Hearthstone: Open Beta Review

Engaging in card battles

It turns out that recently the beta test of Hearthstone has entered the open stage.

Somehow, it happened that the only source of this information for me turned out to be the Battle.net client with its joyful advertising banner, which I almost never pay attention to in a hurry to launch Hearthstone itself. But the party leadership did not let me, a fool, completely miss the event. They say I have to write, because it turns out to be a big hit.

It is impossible to argue with either the first or the second statement, so here it is.

For those who are still not aware: Hearthstone is a greatly simplified, fully digital version of Magic: the Gathering by Blizzard Entertainment. In simpler terms, it is a card game about orcs and elves from “Warcraft”, with the Blizzard project’s shine. And if the same MTG is an entertainment mainly accessible to serious enthusiasts, then a couple of hours of relaxed practice is enough to grasp the fundamental laws of Hearthstone.

The local deck is built like this: first, one of the (currently) nine hero classes is chosen. All of them are familiar characters from Warcraft 3 and World of Warcraft with their traditional specializations. For example, mages – you won’t believe it – abuse spells, and warriors – another cool twist – like to take some hit points, armor, and personally wield a more powerful axe. Each class has its own unique collection of cards, and each of the nine heroes can take available cards from a healthy set of neutral units.

Choosing your deck

There are two and a half different game modes in the game. The first one and a half is duels with decks collected from collections. You can play “ranked” or just for fun. The second mode is called Arena, a magical place where you are first given a choice of one of three random classes, and then, in the same way, through 30 runs with a choice of one card out of three offered, you build a deck. After that, the player is sent to fight against decks collected in the same way until they have three losses or achieve the coveted 12 wins.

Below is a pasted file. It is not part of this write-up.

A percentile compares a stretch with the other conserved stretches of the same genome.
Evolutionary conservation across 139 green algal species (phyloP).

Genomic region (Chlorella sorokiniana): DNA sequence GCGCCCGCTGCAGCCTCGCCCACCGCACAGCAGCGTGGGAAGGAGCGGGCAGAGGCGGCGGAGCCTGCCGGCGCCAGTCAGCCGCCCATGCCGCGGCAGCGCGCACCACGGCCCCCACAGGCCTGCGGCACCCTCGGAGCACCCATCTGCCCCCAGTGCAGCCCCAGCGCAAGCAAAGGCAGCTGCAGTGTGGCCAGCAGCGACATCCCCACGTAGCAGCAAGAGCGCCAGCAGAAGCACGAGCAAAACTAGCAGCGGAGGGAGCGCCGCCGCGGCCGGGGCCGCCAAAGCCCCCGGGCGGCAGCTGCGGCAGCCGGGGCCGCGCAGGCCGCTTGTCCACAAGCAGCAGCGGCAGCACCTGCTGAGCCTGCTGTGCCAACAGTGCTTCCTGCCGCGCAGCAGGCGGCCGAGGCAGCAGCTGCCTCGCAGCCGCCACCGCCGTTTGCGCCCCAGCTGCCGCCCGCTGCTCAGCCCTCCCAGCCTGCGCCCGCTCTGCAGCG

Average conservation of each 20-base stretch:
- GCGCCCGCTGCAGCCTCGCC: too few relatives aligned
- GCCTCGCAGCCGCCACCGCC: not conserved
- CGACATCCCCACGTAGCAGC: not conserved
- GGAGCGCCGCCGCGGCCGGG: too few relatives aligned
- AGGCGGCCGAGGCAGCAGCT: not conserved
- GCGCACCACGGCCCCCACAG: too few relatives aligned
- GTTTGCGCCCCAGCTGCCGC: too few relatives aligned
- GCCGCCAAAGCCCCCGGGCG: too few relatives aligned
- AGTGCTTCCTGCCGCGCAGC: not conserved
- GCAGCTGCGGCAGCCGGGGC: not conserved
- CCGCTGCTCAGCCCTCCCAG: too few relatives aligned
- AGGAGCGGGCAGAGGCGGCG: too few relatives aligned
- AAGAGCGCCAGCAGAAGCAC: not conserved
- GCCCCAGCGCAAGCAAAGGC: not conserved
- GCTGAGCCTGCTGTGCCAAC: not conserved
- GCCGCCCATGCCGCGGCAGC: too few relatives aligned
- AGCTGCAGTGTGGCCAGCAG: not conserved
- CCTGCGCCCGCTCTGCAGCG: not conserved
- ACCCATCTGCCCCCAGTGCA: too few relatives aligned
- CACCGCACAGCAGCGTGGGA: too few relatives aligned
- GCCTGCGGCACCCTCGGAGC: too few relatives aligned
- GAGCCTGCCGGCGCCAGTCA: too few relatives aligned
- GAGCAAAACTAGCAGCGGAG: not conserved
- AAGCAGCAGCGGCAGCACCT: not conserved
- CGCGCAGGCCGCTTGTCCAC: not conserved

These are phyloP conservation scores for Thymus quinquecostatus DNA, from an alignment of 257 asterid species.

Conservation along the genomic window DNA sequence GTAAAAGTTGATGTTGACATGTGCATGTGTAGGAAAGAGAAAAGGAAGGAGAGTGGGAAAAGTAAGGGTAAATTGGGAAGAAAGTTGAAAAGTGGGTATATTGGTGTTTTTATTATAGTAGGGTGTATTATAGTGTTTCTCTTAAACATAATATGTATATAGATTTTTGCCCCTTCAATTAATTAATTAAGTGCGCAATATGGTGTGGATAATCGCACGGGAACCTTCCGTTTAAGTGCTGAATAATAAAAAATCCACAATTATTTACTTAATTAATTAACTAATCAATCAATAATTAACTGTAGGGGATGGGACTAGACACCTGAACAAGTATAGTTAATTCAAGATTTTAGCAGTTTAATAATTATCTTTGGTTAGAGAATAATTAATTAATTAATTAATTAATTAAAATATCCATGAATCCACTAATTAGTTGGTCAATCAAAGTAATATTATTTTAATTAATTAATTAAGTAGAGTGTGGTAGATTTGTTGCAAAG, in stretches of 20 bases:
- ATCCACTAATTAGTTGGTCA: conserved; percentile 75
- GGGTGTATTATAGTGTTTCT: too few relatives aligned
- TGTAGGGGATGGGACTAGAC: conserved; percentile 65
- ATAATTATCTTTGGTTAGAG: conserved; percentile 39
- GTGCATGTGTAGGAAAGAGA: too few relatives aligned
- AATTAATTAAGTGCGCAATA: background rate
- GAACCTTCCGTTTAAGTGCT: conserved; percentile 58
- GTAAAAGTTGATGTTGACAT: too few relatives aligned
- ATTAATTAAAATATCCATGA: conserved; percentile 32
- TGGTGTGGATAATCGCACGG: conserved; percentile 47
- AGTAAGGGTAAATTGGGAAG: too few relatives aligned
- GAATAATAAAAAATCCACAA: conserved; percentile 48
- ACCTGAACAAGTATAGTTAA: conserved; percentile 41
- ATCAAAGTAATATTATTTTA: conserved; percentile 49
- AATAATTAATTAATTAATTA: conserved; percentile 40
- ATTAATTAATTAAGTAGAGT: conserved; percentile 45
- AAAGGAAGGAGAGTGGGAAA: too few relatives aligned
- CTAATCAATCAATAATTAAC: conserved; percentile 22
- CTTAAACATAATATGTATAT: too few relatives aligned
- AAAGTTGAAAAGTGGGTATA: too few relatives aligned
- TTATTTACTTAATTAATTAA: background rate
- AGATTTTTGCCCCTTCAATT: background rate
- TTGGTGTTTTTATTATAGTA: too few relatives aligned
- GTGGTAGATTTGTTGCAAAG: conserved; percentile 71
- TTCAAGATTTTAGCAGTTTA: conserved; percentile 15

Dueling is fun in both the first and second modes. The second mode is more exciting, but you can’t just play it for fun. One entry to the arena costs either 150 in-game gold or $3.

Yes, 3$. The catch is that at the end of the matches, the player receives different prizes depending on the success of the run, and among them, there will always be one booster pack of five cards. These same 150 gold outside of the Arena can be earned in about two to three days of calm matches. In other words, overall, there is no extortion, despite such an “entrance fee”.

A game of Hearthstone, unlike most other card games, usually takes a few minutes. Or even less. It is not possible to dance around the enemy hero for half an hour, as often happens in other card games. If the same unit stays on the “board” for more than three turns, it means that either it has been turned into a useless nothingness, or one of the duelists has very serious problems. The local orc-gnomes-crocodiles live on average for about one and a half turns, managing to do all their business in that time.